WILMINGTON, NC (WECT) – Tim Guinee is no stranger to the North Carolina film industry.
The actor graduated from the North Carolina School of the Arts and frequently films scenes in the state for TV shows like Homeland and Revolution.
This week, he's back in Wilmington to work on his latest TV project: the FX pilot How and Why (Michael Cera, John Hawkes).
"I'm so happy back in Wilmington," Guinee said. "It feels like I'm back home. I miss my Revolution cast mates. But I've been going to my favorite restaurants and poking around."
It's no surprise that Guinee is bringing a project that's close to his heart to audiences in Wilmington.
One Armed Man will be shown at this weekend's Cape Fear Independent Film Festival.
The film marks Guinee's directorial debut and the project was a passion project for the actor.
The movie was written by Guinee's late father-in-law, Horton Foote, who won an Oscar for his screenplay of To Kill a Mockingbird. Guinee and his wife financed the entire project.
He also enlisted the help of a few friends to bring the story to the screen. The late Philip Seymour Hoffman was the executive producer on the project. Boardwalk Empire's Steve Buscemi donated costumes from the set of his HBO show to help the small, independent movie.
One Armed Man tells the story of a wealthy cotton gin owner who is confronted by a former employee who lost his arm in a cotton gin.
Although it is set in the 1920s, Guinee said the short film is relevant today.
"It's a really timely piece," he said. "I think it has a lot to say about where we are now and CEO versus a guy on the shop floor and pay differences. I think it's a relevant piece."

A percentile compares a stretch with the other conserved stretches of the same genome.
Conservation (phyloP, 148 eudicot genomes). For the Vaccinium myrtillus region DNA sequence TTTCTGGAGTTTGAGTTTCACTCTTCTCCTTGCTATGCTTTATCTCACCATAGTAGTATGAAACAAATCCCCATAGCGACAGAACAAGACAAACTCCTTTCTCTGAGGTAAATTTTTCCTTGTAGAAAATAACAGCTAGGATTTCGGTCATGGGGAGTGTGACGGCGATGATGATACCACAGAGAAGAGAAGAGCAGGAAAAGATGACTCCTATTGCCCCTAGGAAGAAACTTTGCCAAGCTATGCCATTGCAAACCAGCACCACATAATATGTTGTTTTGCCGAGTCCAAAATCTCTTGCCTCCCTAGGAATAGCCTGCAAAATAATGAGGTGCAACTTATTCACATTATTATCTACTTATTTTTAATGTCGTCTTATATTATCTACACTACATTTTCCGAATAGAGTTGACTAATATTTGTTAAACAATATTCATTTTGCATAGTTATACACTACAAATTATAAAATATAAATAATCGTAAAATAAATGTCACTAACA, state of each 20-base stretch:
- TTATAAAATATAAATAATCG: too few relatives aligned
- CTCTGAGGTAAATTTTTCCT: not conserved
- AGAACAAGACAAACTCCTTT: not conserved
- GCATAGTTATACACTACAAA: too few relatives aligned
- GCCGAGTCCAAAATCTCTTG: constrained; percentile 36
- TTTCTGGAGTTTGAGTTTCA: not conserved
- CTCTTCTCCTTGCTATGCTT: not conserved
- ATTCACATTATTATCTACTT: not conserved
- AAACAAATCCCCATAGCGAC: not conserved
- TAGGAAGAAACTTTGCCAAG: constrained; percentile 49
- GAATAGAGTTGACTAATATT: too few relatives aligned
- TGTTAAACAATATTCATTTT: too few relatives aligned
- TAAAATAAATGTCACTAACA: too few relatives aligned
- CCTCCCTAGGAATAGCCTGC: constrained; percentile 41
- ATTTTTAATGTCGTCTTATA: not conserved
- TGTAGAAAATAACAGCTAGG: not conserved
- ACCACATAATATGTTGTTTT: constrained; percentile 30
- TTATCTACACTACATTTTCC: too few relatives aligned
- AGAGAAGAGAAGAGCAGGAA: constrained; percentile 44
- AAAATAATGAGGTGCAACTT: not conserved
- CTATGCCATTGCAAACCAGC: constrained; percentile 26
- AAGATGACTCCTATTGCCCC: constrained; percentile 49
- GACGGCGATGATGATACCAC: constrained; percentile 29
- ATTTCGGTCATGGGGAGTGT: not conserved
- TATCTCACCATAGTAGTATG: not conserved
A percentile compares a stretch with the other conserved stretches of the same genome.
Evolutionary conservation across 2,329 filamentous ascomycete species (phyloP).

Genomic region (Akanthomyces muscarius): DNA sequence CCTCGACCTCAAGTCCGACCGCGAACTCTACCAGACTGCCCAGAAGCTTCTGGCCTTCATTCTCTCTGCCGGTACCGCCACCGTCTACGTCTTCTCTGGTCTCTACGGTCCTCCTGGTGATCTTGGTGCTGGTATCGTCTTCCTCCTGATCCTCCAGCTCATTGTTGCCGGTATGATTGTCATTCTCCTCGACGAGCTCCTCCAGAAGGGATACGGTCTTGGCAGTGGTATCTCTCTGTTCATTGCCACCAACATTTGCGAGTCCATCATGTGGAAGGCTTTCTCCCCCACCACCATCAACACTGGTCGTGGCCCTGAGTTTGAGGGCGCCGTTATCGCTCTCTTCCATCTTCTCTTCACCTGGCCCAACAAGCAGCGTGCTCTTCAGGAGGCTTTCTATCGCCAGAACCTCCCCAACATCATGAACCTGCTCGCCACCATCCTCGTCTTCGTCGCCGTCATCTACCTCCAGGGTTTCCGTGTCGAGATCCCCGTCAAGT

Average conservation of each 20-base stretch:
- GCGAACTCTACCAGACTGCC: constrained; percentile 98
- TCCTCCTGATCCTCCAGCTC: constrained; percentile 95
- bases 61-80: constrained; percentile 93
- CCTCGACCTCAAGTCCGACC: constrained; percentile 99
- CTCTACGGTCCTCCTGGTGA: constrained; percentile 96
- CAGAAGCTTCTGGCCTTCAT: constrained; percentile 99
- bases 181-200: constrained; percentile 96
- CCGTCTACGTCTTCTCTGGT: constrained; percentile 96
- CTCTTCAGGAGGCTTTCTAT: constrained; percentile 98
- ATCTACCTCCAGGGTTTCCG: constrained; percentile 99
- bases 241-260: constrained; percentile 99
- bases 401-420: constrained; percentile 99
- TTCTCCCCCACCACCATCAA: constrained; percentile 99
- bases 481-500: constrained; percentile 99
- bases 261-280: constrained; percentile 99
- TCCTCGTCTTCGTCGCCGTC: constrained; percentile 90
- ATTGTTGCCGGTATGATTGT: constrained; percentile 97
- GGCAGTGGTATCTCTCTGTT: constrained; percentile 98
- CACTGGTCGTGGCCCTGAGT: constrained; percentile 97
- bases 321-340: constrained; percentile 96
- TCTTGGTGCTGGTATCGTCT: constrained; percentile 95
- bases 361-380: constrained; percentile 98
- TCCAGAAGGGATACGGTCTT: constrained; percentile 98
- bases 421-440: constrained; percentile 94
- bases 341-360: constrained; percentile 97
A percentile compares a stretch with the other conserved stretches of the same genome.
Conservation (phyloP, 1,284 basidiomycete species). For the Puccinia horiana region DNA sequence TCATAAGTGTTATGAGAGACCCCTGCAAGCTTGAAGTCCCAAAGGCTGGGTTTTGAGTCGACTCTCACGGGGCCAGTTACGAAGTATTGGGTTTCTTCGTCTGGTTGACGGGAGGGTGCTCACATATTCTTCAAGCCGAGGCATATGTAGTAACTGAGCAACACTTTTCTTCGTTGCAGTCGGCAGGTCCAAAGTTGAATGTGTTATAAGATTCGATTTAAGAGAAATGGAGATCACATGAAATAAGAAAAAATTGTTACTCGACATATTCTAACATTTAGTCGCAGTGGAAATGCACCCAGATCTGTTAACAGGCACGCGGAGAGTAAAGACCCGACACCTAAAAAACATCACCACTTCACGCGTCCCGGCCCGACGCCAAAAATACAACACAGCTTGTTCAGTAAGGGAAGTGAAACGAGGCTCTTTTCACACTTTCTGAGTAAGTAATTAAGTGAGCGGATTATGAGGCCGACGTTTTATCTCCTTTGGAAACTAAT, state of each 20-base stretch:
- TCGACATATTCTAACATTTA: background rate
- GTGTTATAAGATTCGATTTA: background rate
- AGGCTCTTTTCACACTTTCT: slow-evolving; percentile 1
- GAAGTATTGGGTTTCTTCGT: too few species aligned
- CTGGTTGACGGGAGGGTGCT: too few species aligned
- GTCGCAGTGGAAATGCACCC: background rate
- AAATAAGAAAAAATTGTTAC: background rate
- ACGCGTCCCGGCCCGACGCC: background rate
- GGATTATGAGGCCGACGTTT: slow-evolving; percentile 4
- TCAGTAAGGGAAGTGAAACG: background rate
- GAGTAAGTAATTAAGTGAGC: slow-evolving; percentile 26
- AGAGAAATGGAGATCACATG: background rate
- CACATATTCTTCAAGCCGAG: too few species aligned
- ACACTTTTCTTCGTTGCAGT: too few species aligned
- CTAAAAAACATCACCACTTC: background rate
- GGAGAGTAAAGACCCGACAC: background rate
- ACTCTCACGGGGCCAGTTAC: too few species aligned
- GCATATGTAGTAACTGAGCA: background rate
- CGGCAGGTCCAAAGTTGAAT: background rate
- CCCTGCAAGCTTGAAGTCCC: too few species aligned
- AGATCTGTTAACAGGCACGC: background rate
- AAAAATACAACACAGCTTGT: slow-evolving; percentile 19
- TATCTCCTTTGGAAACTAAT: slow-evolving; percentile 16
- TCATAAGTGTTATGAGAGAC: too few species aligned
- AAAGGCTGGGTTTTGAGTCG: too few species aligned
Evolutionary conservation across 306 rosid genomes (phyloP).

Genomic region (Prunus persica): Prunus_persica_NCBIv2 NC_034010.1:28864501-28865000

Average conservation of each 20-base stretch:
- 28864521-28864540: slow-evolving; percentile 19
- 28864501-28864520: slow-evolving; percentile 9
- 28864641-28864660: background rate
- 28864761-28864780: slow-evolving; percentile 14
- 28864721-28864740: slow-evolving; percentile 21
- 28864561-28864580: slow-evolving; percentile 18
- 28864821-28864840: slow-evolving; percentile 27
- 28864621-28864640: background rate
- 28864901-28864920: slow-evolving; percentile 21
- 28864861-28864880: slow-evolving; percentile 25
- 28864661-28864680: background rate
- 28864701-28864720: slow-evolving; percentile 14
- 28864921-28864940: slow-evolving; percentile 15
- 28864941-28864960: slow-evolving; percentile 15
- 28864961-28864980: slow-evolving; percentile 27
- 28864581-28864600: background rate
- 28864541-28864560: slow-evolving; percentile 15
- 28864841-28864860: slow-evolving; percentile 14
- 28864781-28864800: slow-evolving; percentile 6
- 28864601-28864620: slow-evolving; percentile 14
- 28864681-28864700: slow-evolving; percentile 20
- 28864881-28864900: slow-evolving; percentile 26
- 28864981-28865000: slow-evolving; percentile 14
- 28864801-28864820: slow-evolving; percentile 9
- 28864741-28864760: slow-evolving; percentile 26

To learn more about the movie, head to http://onearmedmanmovie.com/.
The film will be shown at 1:00 p.m. on Saturday at the Brown Coat Pub and Theater as part of this weekend's film festival.
The Cape Fear Independent Film Festival falls on the same weekend as a rally in support of the state's film incentives program, which will take place Sunday at 5:00 p.m. on the Wilmington Riverfront.
Guinee has been closely following the debate over film incentives in North Carolina. The program expires at the end of the year, unless the legislature decides to extend them.
Guinee worked on Homeland in Charlotte and talked to state leaders about the program when he shot scenes for the show in Raleigh.
"I'm not sure the legislature understands that if they pull the tax breaks, they are affecting restaurants and hotels and crews," he said. "I've been working here since Dino De Laurentiis owned the studio and it's a very talented amazing group of people and an asset to the state and I think it would be a shame to see the legislature flush it down the toilet."
The General Assembly is expected to talk about the future of the tax credit when state lawmakers go back to work on May 14.
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